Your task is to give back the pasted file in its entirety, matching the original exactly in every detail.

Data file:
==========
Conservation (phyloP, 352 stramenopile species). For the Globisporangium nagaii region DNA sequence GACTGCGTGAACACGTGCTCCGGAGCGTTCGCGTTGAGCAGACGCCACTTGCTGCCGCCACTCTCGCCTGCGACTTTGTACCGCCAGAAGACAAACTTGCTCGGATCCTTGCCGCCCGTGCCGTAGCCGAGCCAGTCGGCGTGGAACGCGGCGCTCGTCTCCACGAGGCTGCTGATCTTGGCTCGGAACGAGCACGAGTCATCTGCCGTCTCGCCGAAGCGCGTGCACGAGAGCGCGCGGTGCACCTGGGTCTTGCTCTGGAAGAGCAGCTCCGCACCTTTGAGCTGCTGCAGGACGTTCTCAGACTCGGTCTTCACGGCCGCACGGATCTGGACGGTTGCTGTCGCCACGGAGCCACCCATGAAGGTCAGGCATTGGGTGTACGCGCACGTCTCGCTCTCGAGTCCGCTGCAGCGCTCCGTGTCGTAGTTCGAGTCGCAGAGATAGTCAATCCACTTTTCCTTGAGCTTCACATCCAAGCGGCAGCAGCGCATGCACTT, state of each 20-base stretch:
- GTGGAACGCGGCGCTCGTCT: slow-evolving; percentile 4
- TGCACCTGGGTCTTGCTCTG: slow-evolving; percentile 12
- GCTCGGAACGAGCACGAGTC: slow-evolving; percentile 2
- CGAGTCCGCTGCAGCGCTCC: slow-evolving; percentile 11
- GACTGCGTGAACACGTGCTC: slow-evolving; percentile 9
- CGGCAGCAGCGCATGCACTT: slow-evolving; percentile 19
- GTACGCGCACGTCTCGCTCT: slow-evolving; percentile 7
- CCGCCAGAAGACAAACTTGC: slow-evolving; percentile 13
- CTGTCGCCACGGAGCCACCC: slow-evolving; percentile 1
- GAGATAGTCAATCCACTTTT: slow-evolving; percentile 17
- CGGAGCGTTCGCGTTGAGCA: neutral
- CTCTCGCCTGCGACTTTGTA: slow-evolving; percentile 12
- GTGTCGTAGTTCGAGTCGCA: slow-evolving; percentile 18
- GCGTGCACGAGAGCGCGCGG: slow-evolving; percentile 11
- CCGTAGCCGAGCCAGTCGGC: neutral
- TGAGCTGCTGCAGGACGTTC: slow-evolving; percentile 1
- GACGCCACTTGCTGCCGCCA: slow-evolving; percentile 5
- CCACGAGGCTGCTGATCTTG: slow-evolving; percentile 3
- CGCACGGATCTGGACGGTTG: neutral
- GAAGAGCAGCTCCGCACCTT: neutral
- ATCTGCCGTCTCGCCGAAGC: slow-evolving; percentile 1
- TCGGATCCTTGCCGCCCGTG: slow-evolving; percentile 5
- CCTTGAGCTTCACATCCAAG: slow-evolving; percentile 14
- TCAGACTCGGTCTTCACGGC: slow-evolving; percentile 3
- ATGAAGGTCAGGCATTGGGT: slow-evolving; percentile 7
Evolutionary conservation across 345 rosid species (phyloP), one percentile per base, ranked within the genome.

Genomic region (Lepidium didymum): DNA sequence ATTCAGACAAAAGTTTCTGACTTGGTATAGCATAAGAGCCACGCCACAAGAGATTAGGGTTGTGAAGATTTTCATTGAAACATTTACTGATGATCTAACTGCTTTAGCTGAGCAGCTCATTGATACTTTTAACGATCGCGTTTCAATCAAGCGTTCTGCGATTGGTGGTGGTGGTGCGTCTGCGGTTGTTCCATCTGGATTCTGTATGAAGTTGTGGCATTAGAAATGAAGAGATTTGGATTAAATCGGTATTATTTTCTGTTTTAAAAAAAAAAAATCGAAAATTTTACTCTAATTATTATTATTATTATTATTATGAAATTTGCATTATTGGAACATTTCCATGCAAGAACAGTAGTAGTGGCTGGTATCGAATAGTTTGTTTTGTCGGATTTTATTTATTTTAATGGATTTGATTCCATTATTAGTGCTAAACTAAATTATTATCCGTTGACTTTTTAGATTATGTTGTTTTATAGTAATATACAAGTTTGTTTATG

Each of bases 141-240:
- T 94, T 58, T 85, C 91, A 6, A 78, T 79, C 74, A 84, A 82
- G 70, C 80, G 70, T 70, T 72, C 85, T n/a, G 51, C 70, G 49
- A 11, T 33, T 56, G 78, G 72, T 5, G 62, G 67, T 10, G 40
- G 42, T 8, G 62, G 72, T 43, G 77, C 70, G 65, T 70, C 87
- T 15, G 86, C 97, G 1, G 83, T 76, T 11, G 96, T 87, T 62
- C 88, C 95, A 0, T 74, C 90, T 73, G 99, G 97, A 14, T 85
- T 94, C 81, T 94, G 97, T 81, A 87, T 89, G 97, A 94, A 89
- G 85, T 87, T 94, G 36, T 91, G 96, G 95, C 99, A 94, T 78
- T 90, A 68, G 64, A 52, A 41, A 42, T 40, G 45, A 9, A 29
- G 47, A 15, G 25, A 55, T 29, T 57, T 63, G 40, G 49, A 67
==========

Conservation (phyloP, 352 stramenopile species). For the Globisporangium nagaii region DNA sequence GACTGCGTGAACACGTGCTCCGGAGCGTTCGCGTTGAGCAGACGCCACTTGCTGCCGCCACTCTCGCCTGCGACTTTGTACCGCCAGAAGACAAACTTGCTCGGATCCTTGCCGCCCGTGCCGTAGCCGAGCCAGTCGGCGTGGAACGCGGCGCTCGTCTCCACGAGGCTGCTGATCTTGGCTCGGAACGAGCACGAGTCATCTGCCGTCTCGCCGAAGCGCGTGCACGAGAGCGCGCGGTGCACCTGGGTCTTGCTCTGGAAGAGCAGCTCCGCACCTTTGAGCTGCTGCAGGACGTTCTCAGACTCGGTCTTCACGGCCGCACGGATCTGGACGGTTGCTGTCGCCACGGAGCCACCCATGAAGGTCAGGCATTGGGTGTACGCGCACGTCTCGCTCTCGAGTCCGCTGCAGCGCTCCGTGTCGTAGTTCGAGTCGCAGAGATAGTCAATCCACTTTTCCTTGAGCTTCACATCCAAGCGGCAGCAGCGCATGCACTT, state of each 20-base stretch:
- GTGGAACGCGGCGCTCGTCT: slow-evolving; percentile 4
- TGCACCTGGGTCTTGCTCTG: slow-evolving; percentile 12
- GCTCGGAACGAGCACGAGTC: slow-evolving; percentile 2
- CGAGTCCGCTGCAGCGCTCC: slow-evolving; percentile 11
- GACTGCGTGAACACGTGCTC: slow-evolving; percentile 9
- CGGCAGCAGCGCATGCACTT: slow-evolving; percentile 19
- GTACGCGCACGTCTCGCTCT: slow-evolving; percentile 7
- CCGCCAGAAGACAAACTTGC: slow-evolving; percentile 13
- CTGTCGCCACGGAGCCACCC: slow-evolving; percentile 1
- GAGATAGTCAATCCACTTTT: slow-evolving; percentile 17
- CGGAGCGTTCGCGTTGAGCA: neutral
- CTCTCGCCTGCGACTTTGTA: slow-evolving; percentile 12
- GTGTCGTAGTTCGAGTCGCA: slow-evolving; percentile 18
- GCGTGCACGAGAGCGCGCGG: slow-evolving; percentile 11
- CCGTAGCCGAGCCAGTCGGC: neutral
- TGAGCTGCTGCAGGACGTTC: slow-evolving; percentile 1
- GACGCCACTTGCTGCCGCCA: slow-evolving; percentile 5
- CCACGAGGCTGCTGATCTTG: slow-evolving; percentile 3
- CGCACGGATCTGGACGGTTG: neutral
- GAAGAGCAGCTCCGCACCTT: neutral
- ATCTGCCGTCTCGCCGAAGC: slow-evolving; percentile 1
- TCGGATCCTTGCCGCCCGTG: slow-evolving; percentile 5
- CCTTGAGCTTCACATCCAAG: slow-evolving; percentile 14
- TCAGACTCGGTCTTCACGGC: slow-evolving; percentile 3
- ATGAAGGTCAGGCATTGGGT: slow-evolving; percentile 7
Evolutionary conservation across 345 rosid species (phyloP), one percentile per base, ranked within the genome.

Genomic region (Lepidium didymum): DNA sequence ATTCAGACAAAAGTTTCTGACTTGGTATAGCATAAGAGCCACGCCACAAGAGATTAGGGTTGTGAAGATTTTCATTGAAACATTTACTGATGATCTAACTGCTTTAGCTGAGCAGCTCATTGATACTTTTAACGATCGCGTTTCAATCAAGCGTTCTGCGATTGGTGGTGGTGGTGCGTCTGCGGTTGTTCCATCTGGATTCTGTATGAAGTTGTGGCATTAGAAATGAAGAGATTTGGATTAAATCGGTATTATTTTCTGTTTTAAAAAAAAAAAATCGAAAATTTTACTCTAATTATTATTATTATTATTATTATGAAATTTGCATTATTGGAACATTTCCATGCAAGAACAGTAGTAGTGGCTGGTATCGAATAGTTTGTTTTGTCGGATTTTATTTATTTTAATGGATTTGATTCCATTATTAGTGCTAAACTAAATTATTATCCGTTGACTTTTTAGATTATGTTGTTTTATAGTAATATACAAGTTTGTTTATG

Each of bases 141-240:
- T 94, T 58, T 85, C 91, A 6, A 78, T 79, C 74, A 84, A 82
- G 70, C 80, G 70, T 70, T 72, C 85, T n/a, G 51, C 70, G 49
- A 11, T 33, T 56, G 78, G 72, T 5, G 62, G 67, T 10, G 40
- G 42, T 8, G 62, G 72, T 43, G 77, C 70, G 65, T 70, C 87
- T 15, G 86, C 97, G 1, G 83, T 76, T 11, G 96, T 87, T 62
- C 88, C 95, A 0, T 74, C 90, T 73, G 99, G 97, A 14, T 85
- T 94, C 81, T 94, G 97, T 81, A 87, T 89, G 97, A 94, A 89
- G 85, T 87, T 94, G 36, T 91, G 96, G 95, C 99, A 94, T 78
- T 90, A 68, G 64, A 52, A 41, A 42, T 40, G 45, A 9, A 29
- G 47, A 15, G 25, A 55, T 29, T 57, T 63, G 40, G 49, A 67